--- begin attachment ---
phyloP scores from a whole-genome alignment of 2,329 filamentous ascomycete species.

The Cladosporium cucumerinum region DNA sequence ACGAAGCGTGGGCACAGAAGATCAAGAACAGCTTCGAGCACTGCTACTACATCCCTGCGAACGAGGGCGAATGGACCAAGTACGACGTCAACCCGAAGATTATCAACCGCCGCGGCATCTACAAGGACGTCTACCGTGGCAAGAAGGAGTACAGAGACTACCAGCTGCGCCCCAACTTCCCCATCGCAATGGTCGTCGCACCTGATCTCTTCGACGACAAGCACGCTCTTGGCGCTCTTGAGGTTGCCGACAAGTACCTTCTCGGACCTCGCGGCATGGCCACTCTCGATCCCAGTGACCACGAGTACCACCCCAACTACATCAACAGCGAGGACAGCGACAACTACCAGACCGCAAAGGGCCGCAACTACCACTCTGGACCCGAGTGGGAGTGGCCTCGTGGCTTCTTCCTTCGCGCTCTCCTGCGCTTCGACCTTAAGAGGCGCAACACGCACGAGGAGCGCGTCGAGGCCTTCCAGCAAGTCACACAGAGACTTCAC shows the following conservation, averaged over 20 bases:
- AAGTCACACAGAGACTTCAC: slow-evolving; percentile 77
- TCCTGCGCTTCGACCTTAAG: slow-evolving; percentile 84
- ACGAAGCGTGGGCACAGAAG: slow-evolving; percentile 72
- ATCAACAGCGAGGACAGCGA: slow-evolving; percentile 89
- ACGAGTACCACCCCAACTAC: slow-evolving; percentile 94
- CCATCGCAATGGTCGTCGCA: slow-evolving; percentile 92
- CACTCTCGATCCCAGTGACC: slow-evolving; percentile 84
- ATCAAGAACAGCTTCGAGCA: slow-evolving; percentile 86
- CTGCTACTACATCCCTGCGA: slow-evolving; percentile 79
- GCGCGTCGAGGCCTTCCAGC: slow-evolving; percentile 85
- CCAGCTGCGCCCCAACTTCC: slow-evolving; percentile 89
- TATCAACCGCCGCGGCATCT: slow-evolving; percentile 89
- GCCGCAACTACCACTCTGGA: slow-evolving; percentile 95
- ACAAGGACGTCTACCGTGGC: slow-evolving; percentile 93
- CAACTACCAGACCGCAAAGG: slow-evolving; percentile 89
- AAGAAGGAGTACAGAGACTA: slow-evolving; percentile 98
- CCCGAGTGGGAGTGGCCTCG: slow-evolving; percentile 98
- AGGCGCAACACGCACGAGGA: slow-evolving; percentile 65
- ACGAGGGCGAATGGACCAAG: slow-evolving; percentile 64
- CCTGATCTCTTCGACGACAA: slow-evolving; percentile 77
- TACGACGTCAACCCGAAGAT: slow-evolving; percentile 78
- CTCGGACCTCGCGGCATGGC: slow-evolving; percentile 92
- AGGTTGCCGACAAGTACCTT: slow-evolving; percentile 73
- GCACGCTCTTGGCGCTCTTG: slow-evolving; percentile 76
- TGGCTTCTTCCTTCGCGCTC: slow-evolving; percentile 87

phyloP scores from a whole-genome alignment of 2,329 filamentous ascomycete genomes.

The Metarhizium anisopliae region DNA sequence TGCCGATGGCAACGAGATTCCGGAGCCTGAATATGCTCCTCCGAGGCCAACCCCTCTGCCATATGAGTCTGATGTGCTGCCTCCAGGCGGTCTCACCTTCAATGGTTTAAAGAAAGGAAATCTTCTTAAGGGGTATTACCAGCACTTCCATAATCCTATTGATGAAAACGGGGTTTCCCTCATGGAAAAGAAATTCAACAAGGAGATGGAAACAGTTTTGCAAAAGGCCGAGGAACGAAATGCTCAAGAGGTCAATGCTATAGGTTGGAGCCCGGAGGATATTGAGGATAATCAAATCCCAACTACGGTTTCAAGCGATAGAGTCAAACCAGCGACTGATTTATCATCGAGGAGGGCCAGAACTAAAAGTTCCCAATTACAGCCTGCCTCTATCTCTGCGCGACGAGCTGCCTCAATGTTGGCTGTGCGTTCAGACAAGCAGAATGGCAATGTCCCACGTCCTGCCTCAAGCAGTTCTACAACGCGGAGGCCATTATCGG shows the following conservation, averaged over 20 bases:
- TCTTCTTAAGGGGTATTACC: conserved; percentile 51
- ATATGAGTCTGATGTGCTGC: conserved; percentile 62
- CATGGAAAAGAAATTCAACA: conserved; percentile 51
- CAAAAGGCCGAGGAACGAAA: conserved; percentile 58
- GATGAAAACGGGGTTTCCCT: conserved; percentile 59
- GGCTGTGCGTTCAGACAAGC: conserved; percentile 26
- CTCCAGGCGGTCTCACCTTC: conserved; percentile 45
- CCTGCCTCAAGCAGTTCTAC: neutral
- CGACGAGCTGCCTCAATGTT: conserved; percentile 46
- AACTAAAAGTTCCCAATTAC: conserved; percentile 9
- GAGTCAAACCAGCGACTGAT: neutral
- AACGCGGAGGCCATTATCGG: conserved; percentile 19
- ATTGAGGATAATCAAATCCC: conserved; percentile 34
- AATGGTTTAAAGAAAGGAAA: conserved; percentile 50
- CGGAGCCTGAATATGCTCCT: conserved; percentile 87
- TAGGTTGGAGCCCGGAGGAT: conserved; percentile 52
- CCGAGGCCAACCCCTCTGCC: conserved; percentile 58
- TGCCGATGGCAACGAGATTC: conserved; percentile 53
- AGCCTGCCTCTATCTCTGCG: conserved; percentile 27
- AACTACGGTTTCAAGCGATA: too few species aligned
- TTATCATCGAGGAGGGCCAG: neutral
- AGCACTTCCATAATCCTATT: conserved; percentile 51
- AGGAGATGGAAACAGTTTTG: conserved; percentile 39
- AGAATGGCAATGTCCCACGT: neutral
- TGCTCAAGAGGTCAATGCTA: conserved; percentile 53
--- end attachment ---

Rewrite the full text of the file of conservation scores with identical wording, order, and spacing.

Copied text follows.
phyloP scores from a whole-genome alignment of 2,329 filamentous ascomycete species.

The Cladosporium cucumerinum region DNA sequence ACGAAGCGTGGGCACAGAAGATCAAGAACAGCTTCGAGCACTGCTACTACATCCCTGCGAACGAGGGCGAATGGACCAAGTACGACGTCAACCCGAAGATTATCAACCGCCGCGGCATCTACAAGGACGTCTACCGTGGCAAGAAGGAGTACAGAGACTACCAGCTGCGCCCCAACTTCCCCATCGCAATGGTCGTCGCACCTGATCTCTTCGACGACAAGCACGCTCTTGGCGCTCTTGAGGTTGCCGACAAGTACCTTCTCGGACCTCGCGGCATGGCCACTCTCGATCCCAGTGACCACGAGTACCACCCCAACTACATCAACAGCGAGGACAGCGACAACTACCAGACCGCAAAGGGCCGCAACTACCACTCTGGACCCGAGTGGGAGTGGCCTCGTGGCTTCTTCCTTCGCGCTCTCCTGCGCTTCGACCTTAAGAGGCGCAACACGCACGAGGAGCGCGTCGAGGCCTTCCAGCAAGTCACACAGAGACTTCAC shows the following conservation, averaged over 20 bases:
- AAGTCACACAGAGACTTCAC: slow-evolving; percentile 77
- TCCTGCGCTTCGACCTTAAG: slow-evolving; percentile 84
- ACGAAGCGTGGGCACAGAAG: slow-evolving; percentile 72
- ATCAACAGCGAGGACAGCGA: slow-evolving; percentile 89
- ACGAGTACCACCCCAACTAC: slow-evolving; percentile 94
- CCATCGCAATGGTCGTCGCA: slow-evolving; percentile 92
- CACTCTCGATCCCAGTGACC: slow-evolving; percentile 84
- ATCAAGAACAGCTTCGAGCA: slow-evolving; percentile 86
- CTGCTACTACATCCCTGCGA: slow-evolving; percentile 79
- GCGCGTCGAGGCCTTCCAGC: slow-evolving; percentile 85
- CCAGCTGCGCCCCAACTTCC: slow-evolving; percentile 89
- TATCAACCGCCGCGGCATCT: slow-evolving; percentile 89
- GCCGCAACTACCACTCTGGA: slow-evolving; percentile 95
- ACAAGGACGTCTACCGTGGC: slow-evolving; percentile 93
- CAACTACCAGACCGCAAAGG: slow-evolving; percentile 89
- AAGAAGGAGTACAGAGACTA: slow-evolving; percentile 98
- CCCGAGTGGGAGTGGCCTCG: slow-evolving; percentile 98
- AGGCGCAACACGCACGAGGA: slow-evolving; percentile 65
- ACGAGGGCGAATGGACCAAG: slow-evolving; percentile 64
- CCTGATCTCTTCGACGACAA: slow-evolving; percentile 77
- TACGACGTCAACCCGAAGAT: slow-evolving; percentile 78
- CTCGGACCTCGCGGCATGGC: slow-evolving; percentile 92
- AGGTTGCCGACAAGTACCTT: slow-evolving; percentile 73
- GCACGCTCTTGGCGCTCTTG: slow-evolving; percentile 76
- TGGCTTCTTCCTTCGCGCTC: slow-evolving; percentile 87

phyloP scores from a whole-genome alignment of 2,329 filamentous ascomycete genomes.

The Metarhizium anisopliae region DNA sequence TGCCGATGGCAACGAGATTCCGGAGCCTGAATATGCTCCTCCGAGGCCAACCCCTCTGCCATATGAGTCTGATGTGCTGCCTCCAGGCGGTCTCACCTTCAATGGTTTAAAGAAAGGAAATCTTCTTAAGGGGTATTACCAGCACTTCCATAATCCTATTGATGAAAACGGGGTTTCCCTCATGGAAAAGAAATTCAACAAGGAGATGGAAACAGTTTTGCAAAAGGCCGAGGAACGAAATGCTCAAGAGGTCAATGCTATAGGTTGGAGCCCGGAGGATATTGAGGATAATCAAATCCCAACTACGGTTTCAAGCGATAGAGTCAAACCAGCGACTGATTTATCATCGAGGAGGGCCAGAACTAAAAGTTCCCAATTACAGCCTGCCTCTATCTCTGCGCGACGAGCTGCCTCAATGTTGGCTGTGCGTTCAGACAAGCAGAATGGCAATGTCCCACGTCCTGCCTCAAGCAGTTCTACAACGCGGAGGCCATTATCGG shows the following conservation, averaged over 20 bases:
- TCTTCTTAAGGGGTATTACC: conserved; percentile 51
- ATATGAGTCTGATGTGCTGC: conserved; percentile 62
- CATGGAAAAGAAATTCAACA: conserved; percentile 51
- CAAAAGGCCGAGGAACGAAA: conserved; percentile 58
- GATGAAAACGGGGTTTCCCT: conserved; percentile 59
- GGCTGTGCGTTCAGACAAGC: conserved; percentile 26
- CTCCAGGCGGTCTCACCTTC: conserved; percentile 45
- CCTGCCTCAAGCAGTTCTAC: neutral
- CGACGAGCTGCCTCAATGTT: conserved; percentile 46
- AACTAAAAGTTCCCAATTAC: conserved; percentile 9
- GAGTCAAACCAGCGACTGAT: neutral
- AACGCGGAGGCCATTATCGG: conserved; percentile 19
- ATTGAGGATAATCAAATCCC: conserved; percentile 34
- AATGGTTTAAAGAAAGGAAA: conserved; percentile 50
- CGGAGCCTGAATATGCTCCT: conserved; percentile 87
- TAGGTTGGAGCCCGGAGGAT: conserved; percentile 52
- CCGAGGCCAACCCCTCTGCC: conserved; percentile 58
- TGCCGATGGCAACGAGATTC: conserved; percentile 53
- AGCCTGCCTCTATCTCTGCG: conserved; percentile 27
- AACTACGGTTTCAAGCGATA: too few species aligned
- TTATCATCGAGGAGGGCCAG: neutral
- AGCACTTCCATAATCCTATT: conserved; percentile 51
- AGGAGATGGAAACAGTTTTG: conserved; percentile 39
- AGAATGGCAATGTCCCACGT: neutral
- TGCTCAAGAGGTCAATGCTA: conserved; percentile 53